In a Scheme of Arrangement of BIL, Record Date is to be fixed by Board of Directors after approval of the Scheme, however, in a clause 4.2 it has been mentioned that the date of declaration for purpose of allotment of debentures and payment of dividend shall be effective date, further as per clause 6.1the debentures and dividend need to be issued and paid within 30 days of record date.

Seeing the situation, the Board of Directors need to expedite the proceeding to fix the Record Date and allot the debentures and pay the dividend within specified time after the effective date i.e., after the approval of scheme by the Tribunal but before filing of the order with Registrar of Companies

Increase in borrowing limits

As Company is issuing 1 bonus debenture with face value of Rs. 29/-to the shareholders, the total amount of borrowing will be:

Table 2: Borrowing Limits for BIL as on 30th March 2020 (All Figs in ₹ Crores)

Particulars Amount in Crores
Amount of debentures 698.10
Long-term Existing Borrowing 1200.58
Total amount of borrowing post allotment of debentures 1898.68

Clause 13.5 of the scheme it has been mentioned that approval of the members to the scheme will be considered deemed approval to the increase in borrowing limit from Rs. 2000 Cr to Rs. 5000 Cr which is more than NetWorth of BIL. The point to be noted that for approval of the scheme requirement of resolution is majority of persons representing three-fourths in value of the creditors, or class of creditors or members or class of members voting in person or by proxy or by postal ballot, agree to any compromise or arrangement. {Sec. 230 (6)}.

“The shareholders are not getting direct cash benefits but an option of selling in secondary market post scheme approval thus shifting the tax liability from company to shareholders.”

The resolution for increase in borrowing limits through the scheme will now be passed with stringent requirements of majorities in numbers and 75% of the values of the members. The matter of an increase in borrowing limits will get rejected if shareholders do not approve the Scheme.

One needs to understand that, on the one hand, Company is giving bonus debentures and declaring the highest ever dividend per share out of accumulated profits and contrary increasing borrowing limits.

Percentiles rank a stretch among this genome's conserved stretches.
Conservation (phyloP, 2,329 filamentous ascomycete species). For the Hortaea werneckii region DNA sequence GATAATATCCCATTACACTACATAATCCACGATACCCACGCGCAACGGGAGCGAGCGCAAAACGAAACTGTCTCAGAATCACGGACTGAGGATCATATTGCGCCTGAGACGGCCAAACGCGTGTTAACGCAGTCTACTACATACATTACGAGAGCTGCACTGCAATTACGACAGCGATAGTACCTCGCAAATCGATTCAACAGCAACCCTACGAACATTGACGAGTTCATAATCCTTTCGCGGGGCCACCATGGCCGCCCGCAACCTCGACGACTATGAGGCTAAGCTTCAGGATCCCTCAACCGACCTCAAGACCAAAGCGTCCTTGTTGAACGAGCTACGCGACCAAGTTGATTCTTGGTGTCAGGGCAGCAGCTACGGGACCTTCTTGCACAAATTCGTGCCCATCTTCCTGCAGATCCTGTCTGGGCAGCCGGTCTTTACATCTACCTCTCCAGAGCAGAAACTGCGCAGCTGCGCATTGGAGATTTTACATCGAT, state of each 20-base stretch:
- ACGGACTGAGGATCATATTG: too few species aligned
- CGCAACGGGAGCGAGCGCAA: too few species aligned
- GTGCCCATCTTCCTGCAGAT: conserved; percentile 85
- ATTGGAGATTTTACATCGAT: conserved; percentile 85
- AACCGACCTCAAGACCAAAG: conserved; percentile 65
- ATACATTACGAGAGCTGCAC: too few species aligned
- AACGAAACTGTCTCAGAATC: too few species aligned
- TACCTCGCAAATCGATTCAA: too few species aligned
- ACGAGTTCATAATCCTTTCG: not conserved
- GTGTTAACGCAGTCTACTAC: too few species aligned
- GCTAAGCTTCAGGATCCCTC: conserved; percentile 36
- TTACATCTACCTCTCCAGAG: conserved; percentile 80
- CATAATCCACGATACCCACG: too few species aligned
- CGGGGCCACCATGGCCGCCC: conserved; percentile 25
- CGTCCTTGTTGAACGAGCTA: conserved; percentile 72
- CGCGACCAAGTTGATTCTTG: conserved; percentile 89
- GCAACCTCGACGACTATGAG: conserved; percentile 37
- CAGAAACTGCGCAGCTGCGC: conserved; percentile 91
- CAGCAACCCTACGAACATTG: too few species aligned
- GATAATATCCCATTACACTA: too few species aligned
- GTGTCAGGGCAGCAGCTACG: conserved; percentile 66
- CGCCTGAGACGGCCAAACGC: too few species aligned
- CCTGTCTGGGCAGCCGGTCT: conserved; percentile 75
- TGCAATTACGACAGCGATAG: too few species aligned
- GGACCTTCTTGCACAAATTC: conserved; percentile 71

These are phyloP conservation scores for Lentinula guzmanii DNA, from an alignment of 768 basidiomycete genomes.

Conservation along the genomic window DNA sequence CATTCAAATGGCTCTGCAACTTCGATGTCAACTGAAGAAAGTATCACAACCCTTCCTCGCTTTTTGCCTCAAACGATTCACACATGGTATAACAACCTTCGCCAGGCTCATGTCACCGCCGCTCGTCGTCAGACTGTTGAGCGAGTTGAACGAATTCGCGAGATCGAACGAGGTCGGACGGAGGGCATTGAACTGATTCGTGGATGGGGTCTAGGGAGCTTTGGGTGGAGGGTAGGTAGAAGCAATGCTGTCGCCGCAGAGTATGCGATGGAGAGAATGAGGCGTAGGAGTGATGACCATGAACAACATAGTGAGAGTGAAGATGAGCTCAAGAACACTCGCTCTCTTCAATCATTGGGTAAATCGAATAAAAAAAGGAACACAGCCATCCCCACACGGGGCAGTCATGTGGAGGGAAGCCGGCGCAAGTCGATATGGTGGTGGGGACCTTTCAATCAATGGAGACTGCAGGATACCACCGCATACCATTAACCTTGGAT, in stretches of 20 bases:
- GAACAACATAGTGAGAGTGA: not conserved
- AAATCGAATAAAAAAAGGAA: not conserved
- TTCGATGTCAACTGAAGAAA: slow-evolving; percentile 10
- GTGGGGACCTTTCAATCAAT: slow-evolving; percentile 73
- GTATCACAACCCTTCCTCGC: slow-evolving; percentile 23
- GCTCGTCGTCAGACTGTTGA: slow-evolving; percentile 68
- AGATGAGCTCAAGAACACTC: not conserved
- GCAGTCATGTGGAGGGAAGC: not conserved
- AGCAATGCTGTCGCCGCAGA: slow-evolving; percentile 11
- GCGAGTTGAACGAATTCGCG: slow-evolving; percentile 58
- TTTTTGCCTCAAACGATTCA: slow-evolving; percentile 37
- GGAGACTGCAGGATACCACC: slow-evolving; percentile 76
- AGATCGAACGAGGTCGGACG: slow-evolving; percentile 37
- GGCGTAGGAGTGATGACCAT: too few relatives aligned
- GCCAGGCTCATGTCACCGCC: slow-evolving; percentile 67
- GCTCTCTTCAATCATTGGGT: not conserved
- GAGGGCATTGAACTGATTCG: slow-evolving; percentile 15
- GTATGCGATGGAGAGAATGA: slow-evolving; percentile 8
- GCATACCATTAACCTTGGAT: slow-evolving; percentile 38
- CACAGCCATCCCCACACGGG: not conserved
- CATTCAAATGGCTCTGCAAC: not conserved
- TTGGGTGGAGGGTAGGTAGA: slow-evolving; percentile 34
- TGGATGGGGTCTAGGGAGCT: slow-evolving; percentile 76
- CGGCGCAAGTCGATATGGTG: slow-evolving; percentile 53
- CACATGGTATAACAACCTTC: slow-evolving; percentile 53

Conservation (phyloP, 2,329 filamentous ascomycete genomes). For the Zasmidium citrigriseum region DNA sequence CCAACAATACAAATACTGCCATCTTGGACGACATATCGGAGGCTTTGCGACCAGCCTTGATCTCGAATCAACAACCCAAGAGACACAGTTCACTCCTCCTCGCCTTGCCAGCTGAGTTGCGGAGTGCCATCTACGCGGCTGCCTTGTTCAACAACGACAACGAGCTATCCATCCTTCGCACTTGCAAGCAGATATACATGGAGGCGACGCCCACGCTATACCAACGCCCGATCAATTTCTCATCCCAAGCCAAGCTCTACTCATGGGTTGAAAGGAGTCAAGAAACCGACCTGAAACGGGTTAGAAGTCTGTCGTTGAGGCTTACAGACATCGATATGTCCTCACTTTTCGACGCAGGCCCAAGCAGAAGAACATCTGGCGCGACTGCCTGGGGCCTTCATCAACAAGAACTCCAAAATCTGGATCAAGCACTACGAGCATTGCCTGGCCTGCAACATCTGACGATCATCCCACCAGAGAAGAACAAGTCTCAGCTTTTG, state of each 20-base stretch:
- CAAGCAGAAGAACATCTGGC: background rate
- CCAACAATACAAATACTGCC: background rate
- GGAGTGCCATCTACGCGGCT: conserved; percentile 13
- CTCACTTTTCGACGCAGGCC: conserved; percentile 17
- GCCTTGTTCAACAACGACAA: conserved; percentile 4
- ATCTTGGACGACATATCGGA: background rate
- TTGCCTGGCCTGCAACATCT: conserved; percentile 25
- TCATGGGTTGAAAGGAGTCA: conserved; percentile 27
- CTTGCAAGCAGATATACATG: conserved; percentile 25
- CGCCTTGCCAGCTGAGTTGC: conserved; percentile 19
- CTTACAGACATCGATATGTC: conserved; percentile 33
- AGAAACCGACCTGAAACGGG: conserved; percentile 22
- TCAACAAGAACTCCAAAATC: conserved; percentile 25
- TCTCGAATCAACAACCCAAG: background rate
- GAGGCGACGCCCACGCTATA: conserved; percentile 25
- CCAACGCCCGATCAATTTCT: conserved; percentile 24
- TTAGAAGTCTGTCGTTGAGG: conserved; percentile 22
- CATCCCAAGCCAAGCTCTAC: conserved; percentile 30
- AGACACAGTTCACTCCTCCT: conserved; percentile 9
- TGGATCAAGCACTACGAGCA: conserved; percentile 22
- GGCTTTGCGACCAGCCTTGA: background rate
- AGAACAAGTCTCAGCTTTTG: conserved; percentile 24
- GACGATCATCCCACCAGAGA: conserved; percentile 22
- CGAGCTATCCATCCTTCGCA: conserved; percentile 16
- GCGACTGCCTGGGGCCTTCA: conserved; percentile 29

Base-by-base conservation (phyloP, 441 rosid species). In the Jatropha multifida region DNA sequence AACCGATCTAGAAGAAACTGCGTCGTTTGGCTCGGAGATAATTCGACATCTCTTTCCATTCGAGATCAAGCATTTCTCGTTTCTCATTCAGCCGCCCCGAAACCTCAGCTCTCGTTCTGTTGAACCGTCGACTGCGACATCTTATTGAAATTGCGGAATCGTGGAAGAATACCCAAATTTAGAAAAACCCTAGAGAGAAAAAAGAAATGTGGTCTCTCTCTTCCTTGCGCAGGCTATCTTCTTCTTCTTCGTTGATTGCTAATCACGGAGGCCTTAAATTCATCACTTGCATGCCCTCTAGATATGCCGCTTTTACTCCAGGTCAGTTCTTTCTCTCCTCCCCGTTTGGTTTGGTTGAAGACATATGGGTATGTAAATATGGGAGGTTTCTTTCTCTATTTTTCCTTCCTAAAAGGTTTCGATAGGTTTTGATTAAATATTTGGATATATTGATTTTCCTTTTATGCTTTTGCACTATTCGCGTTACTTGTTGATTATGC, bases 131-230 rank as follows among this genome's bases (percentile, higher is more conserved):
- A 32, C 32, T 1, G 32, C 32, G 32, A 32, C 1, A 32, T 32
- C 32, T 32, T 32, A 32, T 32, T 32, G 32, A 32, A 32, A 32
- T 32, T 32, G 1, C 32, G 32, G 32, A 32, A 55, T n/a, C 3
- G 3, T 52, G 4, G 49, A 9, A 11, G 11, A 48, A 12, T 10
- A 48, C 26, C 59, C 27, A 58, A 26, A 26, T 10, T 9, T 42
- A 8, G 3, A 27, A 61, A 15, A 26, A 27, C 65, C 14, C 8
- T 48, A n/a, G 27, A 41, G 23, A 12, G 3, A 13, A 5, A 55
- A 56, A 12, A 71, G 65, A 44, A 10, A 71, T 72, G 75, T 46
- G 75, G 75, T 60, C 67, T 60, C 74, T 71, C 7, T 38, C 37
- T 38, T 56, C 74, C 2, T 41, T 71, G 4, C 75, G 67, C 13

Bonus Shares vs Bonus Debentures vs Dividend

The issue of bonus shares does not directly affect net-worth of the company while the issue of bonus debentures will not only reduce net worth but also increases debt., which would have double y impact on the debt-equity ratio. Dividend is a distribution of a company’s earnings to its shareholders and it reduces net worth to that extent. Bonus shares has no impact on cash flow of the company while share dividend have immediate impact on cash flow as against Bonus debentures results in cash outflow in terms of redemption of debentures and payment of interest though delayed based on terms of the debentures.

The provisions Section 63 of the Companies Act, 2013 deals with for issue of bonus shares, the provisions of Section 123 deals with declaration and payment of dividend while provisions for issue of bonus debentures are nowhere defined in the Companies Act, hence companies go through scheme under Sec 230 to Sec 232.

Britannia is issuing bonus debentures third time first in the year 2009 then in previous year i.e., 2019 and now the current scheme. The bonus debentures issued in last year through NCLT order on 5th August 2019, has subsequently listed on Stock Exchanges. The due date for redemption of said debentures is 28th August 2022.

Impact on Shareholders

The shareholders are not getting direct cash benefits by issue of bonus debentures. The shareholders can get interest payment and payment on annual redemption of debentures, further once listed the shareholder having an option to sell their debentures in secondary market and encash debentures. So, stakeholders receive handsome monetary benefit without any tax liability, but they are liable for tax on receipt of annual interest and gain on sell of debentures. From April 1, 2020 the tax liability of Dividend Distribution tax is shifted from donor to receiver.

This Scheme if sanctioned will result in outlet of INR 1000 Crores (though amount of debentures is not immediate output). Interestingly as on 30th September 2020 the cash and cash equivalent in the Standalone books are showing circa INR 410 Crore (including current investment of INR 373 Crores). Though issue of Bonus debentures is beneficial for the company as well as shareholders, it is not much popular. Both Companies Act 1956 and 2013 failed to recognize and provide the provisions for such innovative technique which is in the best interest of corporates as well as members, after all who does not like Bonus.


The company law explicitly covers various aspects of conversion of debt into equity including hybrid securities and convertible debentures. It also covers and prescribed procedures for return of excess capital to the shareholders, but it is silent on the conversion of net worth and/or equity into debt, though in some way Income Tax Act recognizes the possibility by way of various sub sections viz Sec. 2 (22) of the Income tax Act,1961

The reason for non-specific provisions in the act could be that it may not be a clever idea to provide for such conversion and even to pay shareholders out of future cash flow.

One of the rationale mentioned in the scheme about high cash richness of the Company is true or not? Seems like it is a dividend through borrowings. One of the reasons for heavy distribution of cash through dividend is cash strangled group companies.

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Shriprasad Pise